In many countries, the end of fossil fuels powered cars has been announced. Gas station operators are now challenged to adapt to these changes by rethinking and adapting their soon-to-be-outdated business model.
Scenario 1: Gas station 2.0
Squeezing out traditional principles
Many service station operators will try to exploit their current business model for as long as possible. Typically, this model is based on the sale of fossil fuels, supplemented by profitable offerings of everyday products and car washing, depending on location and customer frequency. "60 percent of all customer contacts no longer have anything to do with fuel," says Aral CEO Patrick Wendeler. Furthermore, these service stations will withdraw from the workshop business, as the trend is toward an increase in commercially used vehicles that are contractually bound to the workshops of operators and suppliers.
The service station 2.0 will offer isolated charging stations for electric cars, primarily to extend the range. That is why these service stations will not be found in city centers, but mainly on the outskirts and in rural areas. In the best case, they will offer fast chargers with state-of-the-art technology, but due to the immense investments, standard chargers are more likely. The service station thus becomes an extended road space where the past and the future - combustion engines and innovative drive technologies - meet.
Scenario 2: Charging Hub
Radical conversion to the post-fossil portfolio
In this scenario, hydrogen infrastructures establish themselves alongside electric charging points. Since the transition is expensive, only the major oil companies or charging providers will follow this scenario. The approximately 1,000 hydrogen filling stations that Germany will need in the future are part of the development in this area. Ubitricity, one of Europe's largest providers of electric charging infrastructure in public spaces, was acquired by Shell at the beginning of 2021 - an important signal. Germany's largest service station operator Aral plans to offer fast-charging stations for electric cars at around 120 service stations by the end of 2021: This will involve providing a total of 500 individual charging points with a capacity of up to 350 kilowatts - enabling electric cars to charge enough energy to travel up to 350 kilometers within ten minutes.
Car sharing, rental cars or delivery fleets will find their energetic home at these hubs, unless they build their own infrastructure near their distribution centers. In addition, charging parks will be needed primarily in the countryside, in peripheral locations, to allay consumers' range anxiety. The most urgent need for these charging stations will be along highways and trunk roads, as this is where the biggest percentile of heavy-duty traffic is traveling.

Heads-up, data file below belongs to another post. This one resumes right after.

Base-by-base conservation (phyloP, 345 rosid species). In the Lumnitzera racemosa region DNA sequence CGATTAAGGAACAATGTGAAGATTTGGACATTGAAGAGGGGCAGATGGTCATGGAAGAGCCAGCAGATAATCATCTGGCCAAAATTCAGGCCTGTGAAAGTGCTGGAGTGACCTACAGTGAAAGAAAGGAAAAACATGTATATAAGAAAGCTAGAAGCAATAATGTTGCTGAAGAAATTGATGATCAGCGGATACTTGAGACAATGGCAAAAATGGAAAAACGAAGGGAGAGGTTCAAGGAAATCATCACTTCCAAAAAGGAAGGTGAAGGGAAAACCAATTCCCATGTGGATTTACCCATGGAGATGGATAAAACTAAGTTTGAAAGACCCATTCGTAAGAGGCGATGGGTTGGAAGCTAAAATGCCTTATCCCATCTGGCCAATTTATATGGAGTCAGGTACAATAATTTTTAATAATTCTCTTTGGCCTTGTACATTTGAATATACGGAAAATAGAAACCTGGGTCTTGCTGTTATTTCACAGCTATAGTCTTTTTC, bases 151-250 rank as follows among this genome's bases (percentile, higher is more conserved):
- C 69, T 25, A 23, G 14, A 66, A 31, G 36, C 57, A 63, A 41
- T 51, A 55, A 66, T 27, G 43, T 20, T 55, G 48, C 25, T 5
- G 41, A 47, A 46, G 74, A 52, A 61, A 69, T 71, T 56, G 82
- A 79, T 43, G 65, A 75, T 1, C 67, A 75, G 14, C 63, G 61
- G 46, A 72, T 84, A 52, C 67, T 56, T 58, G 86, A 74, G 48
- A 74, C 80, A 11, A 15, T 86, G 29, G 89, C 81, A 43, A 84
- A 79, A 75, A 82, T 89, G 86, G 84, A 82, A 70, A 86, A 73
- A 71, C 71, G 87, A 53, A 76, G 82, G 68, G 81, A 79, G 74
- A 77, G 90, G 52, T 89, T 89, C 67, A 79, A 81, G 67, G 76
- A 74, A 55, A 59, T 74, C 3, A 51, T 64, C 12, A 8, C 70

Scenario 3: Mobility Hub
Radical renewal of the business model
The central factor that will make service stations attractive in the future is their location. However, they will no longer be considered as gas stations in the conventional sense - which is why they will be less and less recognizable as such. Instead, they will be transformed into mobility centers: places with high customer frequency that bundle various mobility offerings, supplemented by offers and information on all aspects of mobility and energy. These hubs have the potential to drive the electrification of urban mobility - and at the same time reduce traffic congestions caused by the transport of goods and people.
What will the mobility hubs of tomorrow look like? They will offer numerous charging points, battery swap opportunities (for cars, bicycles and scooters), service point for autonomous vehicle fleets, spacious lounges, landing platforms for flying taxis, rental and subscription offerings, ideally combined with public transport and/or long-distance travel options. At the same time, these hubs will remain active in some of their traditional business areas. Presumably their function as 24/7 supermarkets will continue to be a major part of their business, they will serve as information centers, and differentiate themselves according to neighborhood and clientele.
Change is vital for survival
As the future begins to take definite shape, the implications for fuel retailers are both clear and severe. Fuel retailers no longer have the luxury to wait and see what happens. In order to meet these challenges head-on, leaders of fuel retail organizations must ask themselves a few key questions:
- What is the environment in the company’s most important markets likely to be in the years ahead?
- What will the service station of the future look like?
- What new products and services should the company offer in and outside its service stations?
Answering these questions will disclose critical areas for action. By seizing these opportunities, service stations can carve out critical roles for their business and they will not only survive but thrive in the years ahead.
Written by: Lorenzo Federici